In this series of articles, we have been suggesting New Year’s financial resolutions that may be appropriate for each stage of life. This article offers three suggestions for New Year’s financial resolutions for individuals in their 70s.
Financial Resolution #1: Settle on your retirement budget and portfolio distribution strategy. Your monthly income during retirement may be relatively stable as you withdraw money from your retirement account and possibly receive Social Security benefits. This makes carefully planning and budgeting your retirement expenses especially critical.
“At the same time, you must plan a portfolio distribution strategy that meets your budgeted retirement living expenses without jeopardizing your portfolio’s long-term future,” says David Lerner Associates Executive Vice President/Branch Manager Jonathan Jarow. Two common approaches are to withdraw a set dollar amount of money or a percentage of the account balance each month. With the former strategy, the amount of income is more predictable, which may make personal budgeting easier. However, the percentage strategy provides more control over the funds withdrawal rate and the portfolio’s overall drawdown.
Some experts recommend planning your retirement budget so you can live off the income (or interest) generated by your investments and leave the principal intact. “This will help ensure that you don’t outlive your retirement nest egg and may also enable you to leave an inheritance for your heirs,” says Jarow.
Financial Resolution #2: Eliminate debt — and don’t assume any more. Every dollar of debt you can eliminate at this life stage will make it a little bit easier to live within your retirement budget. If you are still carrying credit card debt, make paying off these cards an immediate priority. And once they’re paid off, vow not to use them again (use cash or debit cards instead) unless you are disciplined enough to pay off the balance in full each and every month.
If you are still making payments on a home mortgage, think about whether it makes sense to try to finish paying it off early. “On the one hand, this could give you more financial freedom and flexibility in your monthly budget,” says Jarow. “But if doing so would cause an undue financial strain and your mortgage payment amount is comfortable within your budget, it might be smarter to just keep making payments according to your existing amortization schedule.”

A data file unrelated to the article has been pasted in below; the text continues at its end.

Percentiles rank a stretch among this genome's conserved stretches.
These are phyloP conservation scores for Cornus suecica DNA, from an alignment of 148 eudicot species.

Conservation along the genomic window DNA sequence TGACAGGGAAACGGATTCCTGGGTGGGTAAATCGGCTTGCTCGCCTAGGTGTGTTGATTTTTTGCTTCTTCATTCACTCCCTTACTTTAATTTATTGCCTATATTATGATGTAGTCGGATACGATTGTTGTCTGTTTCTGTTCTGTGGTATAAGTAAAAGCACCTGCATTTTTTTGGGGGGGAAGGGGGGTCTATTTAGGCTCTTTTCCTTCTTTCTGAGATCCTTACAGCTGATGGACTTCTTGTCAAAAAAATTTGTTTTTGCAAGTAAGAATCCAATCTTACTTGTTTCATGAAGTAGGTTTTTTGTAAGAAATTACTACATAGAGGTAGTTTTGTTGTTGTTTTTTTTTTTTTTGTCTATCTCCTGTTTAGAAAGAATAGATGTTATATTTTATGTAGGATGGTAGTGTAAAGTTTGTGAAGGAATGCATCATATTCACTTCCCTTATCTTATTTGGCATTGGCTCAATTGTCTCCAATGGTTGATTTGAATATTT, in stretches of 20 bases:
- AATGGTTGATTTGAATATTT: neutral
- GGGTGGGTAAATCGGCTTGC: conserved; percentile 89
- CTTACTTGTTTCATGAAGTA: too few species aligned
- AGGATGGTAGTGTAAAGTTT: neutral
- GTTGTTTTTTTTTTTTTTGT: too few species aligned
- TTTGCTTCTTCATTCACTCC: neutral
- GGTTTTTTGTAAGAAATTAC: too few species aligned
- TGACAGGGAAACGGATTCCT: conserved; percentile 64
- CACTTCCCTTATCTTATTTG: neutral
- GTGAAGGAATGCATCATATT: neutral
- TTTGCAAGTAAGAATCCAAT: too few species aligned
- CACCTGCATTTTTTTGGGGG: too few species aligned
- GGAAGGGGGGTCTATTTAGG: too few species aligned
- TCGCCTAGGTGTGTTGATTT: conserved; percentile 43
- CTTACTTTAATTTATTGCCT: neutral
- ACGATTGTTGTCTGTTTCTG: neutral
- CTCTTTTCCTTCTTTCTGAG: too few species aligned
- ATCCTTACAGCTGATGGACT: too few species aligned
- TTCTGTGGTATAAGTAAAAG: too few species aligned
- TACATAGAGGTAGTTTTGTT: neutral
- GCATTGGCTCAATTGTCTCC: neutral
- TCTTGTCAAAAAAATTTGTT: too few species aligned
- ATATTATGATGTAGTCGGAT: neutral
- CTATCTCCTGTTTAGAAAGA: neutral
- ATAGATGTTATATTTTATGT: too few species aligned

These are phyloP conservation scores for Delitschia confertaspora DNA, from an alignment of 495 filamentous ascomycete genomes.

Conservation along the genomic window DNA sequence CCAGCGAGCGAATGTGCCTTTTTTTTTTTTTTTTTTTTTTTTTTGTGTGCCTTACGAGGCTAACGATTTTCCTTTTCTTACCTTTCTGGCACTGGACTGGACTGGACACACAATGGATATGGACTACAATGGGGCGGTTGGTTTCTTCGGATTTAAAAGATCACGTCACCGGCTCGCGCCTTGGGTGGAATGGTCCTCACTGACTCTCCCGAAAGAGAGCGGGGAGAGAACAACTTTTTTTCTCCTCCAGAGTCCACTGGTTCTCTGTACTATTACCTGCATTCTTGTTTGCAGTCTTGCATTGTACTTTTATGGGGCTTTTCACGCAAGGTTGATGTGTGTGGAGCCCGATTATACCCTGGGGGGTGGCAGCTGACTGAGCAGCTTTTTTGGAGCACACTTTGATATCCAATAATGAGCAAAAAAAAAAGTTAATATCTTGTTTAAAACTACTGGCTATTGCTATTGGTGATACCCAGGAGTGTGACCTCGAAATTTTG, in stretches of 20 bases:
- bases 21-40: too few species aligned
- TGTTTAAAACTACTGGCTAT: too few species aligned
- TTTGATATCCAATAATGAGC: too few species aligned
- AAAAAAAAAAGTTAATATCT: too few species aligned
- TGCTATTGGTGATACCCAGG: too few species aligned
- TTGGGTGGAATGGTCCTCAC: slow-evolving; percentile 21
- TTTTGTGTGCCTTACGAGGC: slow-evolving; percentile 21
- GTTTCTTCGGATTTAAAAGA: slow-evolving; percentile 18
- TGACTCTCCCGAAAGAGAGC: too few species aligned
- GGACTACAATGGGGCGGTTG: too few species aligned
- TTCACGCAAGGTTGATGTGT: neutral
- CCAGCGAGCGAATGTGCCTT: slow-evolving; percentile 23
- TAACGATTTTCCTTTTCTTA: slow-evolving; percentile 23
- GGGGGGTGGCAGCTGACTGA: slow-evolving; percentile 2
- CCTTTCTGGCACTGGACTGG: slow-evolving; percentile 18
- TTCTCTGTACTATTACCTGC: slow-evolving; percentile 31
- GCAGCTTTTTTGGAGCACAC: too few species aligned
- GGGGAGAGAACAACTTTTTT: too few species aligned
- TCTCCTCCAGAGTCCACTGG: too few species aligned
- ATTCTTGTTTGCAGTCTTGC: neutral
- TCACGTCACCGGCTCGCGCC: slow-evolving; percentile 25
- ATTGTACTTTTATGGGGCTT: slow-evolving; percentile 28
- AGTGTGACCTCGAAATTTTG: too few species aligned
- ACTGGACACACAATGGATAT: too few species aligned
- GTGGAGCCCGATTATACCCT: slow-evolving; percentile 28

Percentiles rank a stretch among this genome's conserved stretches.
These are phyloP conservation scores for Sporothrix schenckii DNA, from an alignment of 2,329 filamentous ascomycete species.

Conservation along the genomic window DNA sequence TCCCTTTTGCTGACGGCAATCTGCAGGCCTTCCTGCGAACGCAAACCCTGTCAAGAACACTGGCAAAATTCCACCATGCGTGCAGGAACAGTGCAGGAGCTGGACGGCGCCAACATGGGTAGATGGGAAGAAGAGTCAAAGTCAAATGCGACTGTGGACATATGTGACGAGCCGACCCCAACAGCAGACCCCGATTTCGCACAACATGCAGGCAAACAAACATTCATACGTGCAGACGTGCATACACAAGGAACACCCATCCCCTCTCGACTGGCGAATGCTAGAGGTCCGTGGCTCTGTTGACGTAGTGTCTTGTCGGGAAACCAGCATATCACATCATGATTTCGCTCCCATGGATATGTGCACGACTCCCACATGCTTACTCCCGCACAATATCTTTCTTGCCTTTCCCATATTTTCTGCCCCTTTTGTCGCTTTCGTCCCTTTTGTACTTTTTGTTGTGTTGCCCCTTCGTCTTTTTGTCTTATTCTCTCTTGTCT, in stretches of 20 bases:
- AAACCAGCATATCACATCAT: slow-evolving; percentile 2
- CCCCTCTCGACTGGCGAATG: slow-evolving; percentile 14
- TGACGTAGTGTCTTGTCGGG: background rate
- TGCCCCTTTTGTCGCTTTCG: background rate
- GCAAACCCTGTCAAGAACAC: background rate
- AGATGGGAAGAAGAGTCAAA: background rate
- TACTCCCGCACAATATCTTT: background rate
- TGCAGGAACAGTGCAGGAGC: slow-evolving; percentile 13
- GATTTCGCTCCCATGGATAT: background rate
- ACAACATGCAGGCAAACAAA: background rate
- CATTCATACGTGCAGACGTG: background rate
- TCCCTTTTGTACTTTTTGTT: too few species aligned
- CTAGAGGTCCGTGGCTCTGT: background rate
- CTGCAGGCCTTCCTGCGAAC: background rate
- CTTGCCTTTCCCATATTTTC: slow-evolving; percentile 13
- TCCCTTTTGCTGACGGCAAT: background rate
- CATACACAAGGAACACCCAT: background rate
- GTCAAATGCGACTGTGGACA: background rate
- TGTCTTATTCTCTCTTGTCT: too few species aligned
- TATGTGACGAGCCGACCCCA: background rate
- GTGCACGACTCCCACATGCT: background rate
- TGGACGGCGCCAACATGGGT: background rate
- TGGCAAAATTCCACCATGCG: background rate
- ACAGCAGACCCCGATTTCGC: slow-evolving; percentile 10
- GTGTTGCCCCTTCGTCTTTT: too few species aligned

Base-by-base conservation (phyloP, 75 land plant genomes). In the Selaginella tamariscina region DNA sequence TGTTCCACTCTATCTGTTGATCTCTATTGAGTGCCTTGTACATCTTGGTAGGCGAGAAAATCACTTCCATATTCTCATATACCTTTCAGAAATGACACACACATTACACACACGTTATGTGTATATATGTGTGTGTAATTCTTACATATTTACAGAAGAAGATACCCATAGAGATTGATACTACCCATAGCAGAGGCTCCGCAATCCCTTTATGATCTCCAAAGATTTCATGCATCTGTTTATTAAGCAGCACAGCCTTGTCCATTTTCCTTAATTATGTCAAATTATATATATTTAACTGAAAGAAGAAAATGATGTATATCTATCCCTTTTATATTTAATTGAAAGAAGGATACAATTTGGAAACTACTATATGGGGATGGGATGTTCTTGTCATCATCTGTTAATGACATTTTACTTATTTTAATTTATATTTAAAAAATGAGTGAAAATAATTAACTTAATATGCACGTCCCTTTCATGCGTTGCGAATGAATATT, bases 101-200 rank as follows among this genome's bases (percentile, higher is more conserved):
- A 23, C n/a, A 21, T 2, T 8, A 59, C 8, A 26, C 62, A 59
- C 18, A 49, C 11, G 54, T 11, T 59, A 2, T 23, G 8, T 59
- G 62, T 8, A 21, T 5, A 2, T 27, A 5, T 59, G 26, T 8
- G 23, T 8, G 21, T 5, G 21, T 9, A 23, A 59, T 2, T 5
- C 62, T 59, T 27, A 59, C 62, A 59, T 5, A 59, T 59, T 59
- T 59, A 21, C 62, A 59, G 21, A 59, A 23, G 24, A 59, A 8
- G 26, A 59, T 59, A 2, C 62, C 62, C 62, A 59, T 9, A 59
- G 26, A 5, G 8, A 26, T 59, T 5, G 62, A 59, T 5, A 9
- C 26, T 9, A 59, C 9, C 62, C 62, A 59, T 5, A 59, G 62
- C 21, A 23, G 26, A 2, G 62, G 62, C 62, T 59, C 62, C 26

Financial Resolution #3: Devise a financial Plan B in case your retirement nest egg is insufficient. If you discover in your 70s that your retirement savings may be insufficient to meet your budgeted retirement expenses, you may have a couple of options. One is to reduce your spending and thus the amount of money you must withdraw from your retirement account each month. “This could enable your nest egg to last years longer than it’s projected to at your current rate of spending and drawdown,” says Jarow.
Another option might be to continue working part-time instead of entering a full-time retirement, or go back to work part-time if you have already retired. This presumes your health will allow you to work and that you can find good employment opportunities. According to the Bureau of Labor Statistics (BLS), the labor force participation rate for older workers has been rising since the late 1990s. And the number of employed people age 75 and over increased by 172 percent between 1977 and 2007.
Aside from financial reasons, many older Americans today are continuing to work simply because they believe it helps keep their bodies healthy and their minds sharp. Some are living their entrepreneurial dreams by starting businesses that they didn’t have the time and/or resources to launch earlier in their lives. And others are going back to school to learn more about subjects that have always fascinated them — or to obtain the training and education needed to start a brand new career in their golden years.
Material contained in this article is provided for information purposes only and is not intended to be used in connection with the evaluation of any investments offered by David Lerner Associates, Inc. This material does not constitute an offer or recommendation to buy or sell securities and should not be considered in connection with the purchase or sale of securities. Member FINRA & SIPC